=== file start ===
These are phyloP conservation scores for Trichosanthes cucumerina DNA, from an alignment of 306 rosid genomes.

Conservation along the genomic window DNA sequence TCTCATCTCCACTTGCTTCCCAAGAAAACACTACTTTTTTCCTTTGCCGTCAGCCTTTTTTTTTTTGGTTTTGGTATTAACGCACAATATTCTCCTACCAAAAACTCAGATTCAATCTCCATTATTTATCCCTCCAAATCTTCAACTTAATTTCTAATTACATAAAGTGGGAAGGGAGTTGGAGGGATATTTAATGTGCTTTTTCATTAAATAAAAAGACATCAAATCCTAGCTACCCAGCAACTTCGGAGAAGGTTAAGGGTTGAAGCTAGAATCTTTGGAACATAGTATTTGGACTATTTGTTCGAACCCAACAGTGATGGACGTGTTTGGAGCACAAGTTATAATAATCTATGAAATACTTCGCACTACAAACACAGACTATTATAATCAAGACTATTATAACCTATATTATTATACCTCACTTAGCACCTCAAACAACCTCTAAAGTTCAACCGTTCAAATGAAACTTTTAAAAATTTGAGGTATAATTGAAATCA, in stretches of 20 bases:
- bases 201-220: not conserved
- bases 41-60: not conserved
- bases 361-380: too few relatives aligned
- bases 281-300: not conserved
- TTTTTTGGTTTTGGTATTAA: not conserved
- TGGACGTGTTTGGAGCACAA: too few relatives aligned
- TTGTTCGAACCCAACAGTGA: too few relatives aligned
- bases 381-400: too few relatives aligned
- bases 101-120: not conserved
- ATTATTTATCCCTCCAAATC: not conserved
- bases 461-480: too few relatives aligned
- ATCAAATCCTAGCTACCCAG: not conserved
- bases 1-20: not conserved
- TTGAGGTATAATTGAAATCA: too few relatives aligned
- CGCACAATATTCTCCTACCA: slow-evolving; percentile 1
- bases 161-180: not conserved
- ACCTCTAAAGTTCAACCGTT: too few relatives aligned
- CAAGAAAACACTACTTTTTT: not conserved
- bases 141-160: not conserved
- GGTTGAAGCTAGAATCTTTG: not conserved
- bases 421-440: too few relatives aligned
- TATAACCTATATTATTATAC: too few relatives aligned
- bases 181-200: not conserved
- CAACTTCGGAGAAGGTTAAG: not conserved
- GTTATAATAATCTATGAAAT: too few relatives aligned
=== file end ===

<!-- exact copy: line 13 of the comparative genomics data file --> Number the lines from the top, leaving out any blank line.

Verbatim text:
- bases 461-480: too few relatives aligned